Technology Solutions with Potential for High Relative Advantage


This week we learned about some models that can help us design ICT-rich learning environments, including the Technology Integration Planning, or TIP, model.

The TIP model encourages teachers to examine their ICT use and consider the advantages that ICT provides, the premise being that ICT should only be used if it is advantageous. This follows on with the ideas of transformational ICT use and the SAMR model that I have written a lot about. As the semester goes on, and I keep learning about integrating ICT into the classroom, I’m beginning to get a lot more critical of my ICT use (I am a teacher aide). So the first thing I did was think back to the last time I used ICT in my teaching…
I had downloaded a fractions game from Scootle, and was working one-on-one with a student, discussing fractions and ‘fraction language’. The student was engaged, and worked through the problems. I felt great – I had found a fun and engaging way to practice fraction skills. Hooray for me! The game finished and we moved to the worksheet set out by the classroom teacher. All of a sudden, things got real. In the absence of a predictable set-up, and visual and auditory warnings when the answers weren’t correct, my student struggled. Despite the fact that I was working with the student through the game, the skills that were practiced didn’t transfer over to the worksheet. Some interesting thoughts I have had (that I don’t have the answers to!):

Is it the ICT’s fault that the skills practiced weren’t transferable? Was I too eager to provide an ICT without fully considering what the ICT would do for my student? Did the ICT provide any advantages? And… why did I use this ICT in the first place?

What I did find quite useful about the TIP model is the table that we were shown, outlining some common classroom scenarios and the relating  technology solutions. These solutions were labeled as having ‘potential for High Relative Advantage’, and gives some ideas for ICT integration to address learning problems. I’ve popped the table below, as I think it’s an interesting resource for teachers. Hopefully this is food for thought for you all as well!

Also, if you want to do any more reading on the TIP model, a peer posted a link to an informative blog post that you might like!


Technology Solutions with potential for High Relative Advantage (Roblyer, 2006, pg. 54)

Learning Problem Technology Solution Relative Advantage
Concepts are new, foreign(e.g., mathematics, physics principles). Graphics, tools, simulations, video-based problem scenarios Visual examples clarify concepts and applications
Concepts are abstract, complex (e.g., physics principles, biology systems). Maths tools (Geometer’s SketchPad), simulations, problem-solving software, spreadsheet, exercises,  graphing calculators Graphics displays make abstract concepts more concrete; students can manipulate system to see how they work
Time-Consuming manual skills (e.g., handwriting, calculations, data collection) interfere with learning high-level skills Tool software (e.g., word processing, spreadsheets) and probeware Attention-getting displays, immediate feedback, and interaction combine to create motivating practice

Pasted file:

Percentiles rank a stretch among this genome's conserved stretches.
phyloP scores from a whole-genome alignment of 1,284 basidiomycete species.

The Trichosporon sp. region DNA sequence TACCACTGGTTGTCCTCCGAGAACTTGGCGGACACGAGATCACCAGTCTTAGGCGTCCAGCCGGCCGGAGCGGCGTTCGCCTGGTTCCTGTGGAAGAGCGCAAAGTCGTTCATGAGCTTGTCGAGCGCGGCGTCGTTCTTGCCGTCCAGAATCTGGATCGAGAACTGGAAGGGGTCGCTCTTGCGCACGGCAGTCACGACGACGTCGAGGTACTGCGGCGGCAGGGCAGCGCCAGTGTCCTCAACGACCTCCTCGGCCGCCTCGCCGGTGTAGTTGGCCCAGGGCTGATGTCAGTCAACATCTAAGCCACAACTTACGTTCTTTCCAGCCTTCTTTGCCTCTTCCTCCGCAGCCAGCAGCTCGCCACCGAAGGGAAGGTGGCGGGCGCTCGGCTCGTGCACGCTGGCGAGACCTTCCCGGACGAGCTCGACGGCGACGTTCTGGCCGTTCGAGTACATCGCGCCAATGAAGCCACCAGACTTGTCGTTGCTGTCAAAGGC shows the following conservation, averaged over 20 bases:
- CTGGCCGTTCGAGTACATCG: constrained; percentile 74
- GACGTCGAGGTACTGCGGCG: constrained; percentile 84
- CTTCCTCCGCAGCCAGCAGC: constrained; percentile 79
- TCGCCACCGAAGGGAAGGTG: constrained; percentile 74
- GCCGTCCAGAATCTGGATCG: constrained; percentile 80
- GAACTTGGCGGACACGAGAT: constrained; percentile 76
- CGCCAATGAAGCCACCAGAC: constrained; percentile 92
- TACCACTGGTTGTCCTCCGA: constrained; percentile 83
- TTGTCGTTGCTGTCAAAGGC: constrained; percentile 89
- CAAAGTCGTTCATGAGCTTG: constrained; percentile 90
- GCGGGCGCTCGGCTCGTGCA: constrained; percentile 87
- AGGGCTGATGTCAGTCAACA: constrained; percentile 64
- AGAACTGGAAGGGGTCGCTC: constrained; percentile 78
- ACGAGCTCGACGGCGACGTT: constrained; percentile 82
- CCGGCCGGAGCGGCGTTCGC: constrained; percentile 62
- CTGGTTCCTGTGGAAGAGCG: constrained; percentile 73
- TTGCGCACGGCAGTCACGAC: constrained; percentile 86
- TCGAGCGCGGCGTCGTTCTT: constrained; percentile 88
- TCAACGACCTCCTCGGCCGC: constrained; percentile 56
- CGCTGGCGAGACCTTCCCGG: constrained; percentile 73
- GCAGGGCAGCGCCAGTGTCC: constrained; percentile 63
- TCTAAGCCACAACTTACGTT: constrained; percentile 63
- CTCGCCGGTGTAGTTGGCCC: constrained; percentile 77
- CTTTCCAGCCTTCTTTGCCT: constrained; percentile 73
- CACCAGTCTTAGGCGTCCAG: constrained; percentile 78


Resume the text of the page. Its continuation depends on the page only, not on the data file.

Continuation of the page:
Students cannot se relevance of concepts to their lives (e.g., history, social studies) Stimulations, internet activities, video-based problem scenarios Visual, interactive activities help teachers demonstrate relevance.
Skills are “inert,” i.e. students can do them but do not see where they apply (e.g., mathematics, physics). Simulations, problem solving software, video-based problem scenarios, students development of web pages, multimedia products Project-based learning using these tools establishes clear links between skills and real-world problems.
Students dislike preparing research reports, presentations. Student development of desktop- published and web page/multimedia products Students like products that look polished, professional
Students need skills in working collaboratively, opportunities to demonstrate learning in alternative ways. Student development of desktop-published and web page/multimedia products Provides format in which group work makes sense; students can work together “virtually”’ students make different contributions to one product based n their strengths
Students need technological competence in preparation for workplace. All software and productivity tools; all communications, presentation; and multimedia software Illustrates and provides practice skills and tools students will need in work situations
Teachers have limited time for correcting students’ individual practice items. Drill-and-practice software, handheld computers with assessment software Feedback to students is immediate; frees teachers for work with students
No teachers available for advanced courses. Self-instructional multimedia, distance courses Provides structured, self-paced learning environments
Students need individual reviews of missed work. Tutorial or multimedia software Provides structured, self paced environments for individual review of missed concepts.
Schools have insufficient consumable materials (e.g., science labs, workbooks). Simulations, CD-ROM based texts, ebooks Materials are reusable, saves money on purchasing new copies.
Students need quick access to information and people are not locally available. Internet and email projects; multimedia encyclopaedia and atlases Information to access; people are easier;,  less expensive to contact.



Roblyer, M.D. (2006). Integrating Educational Technology into Education. (4th Edition). Upper Saddle River NEw Jersey: Pearson Education Inc., p. 54 -56.


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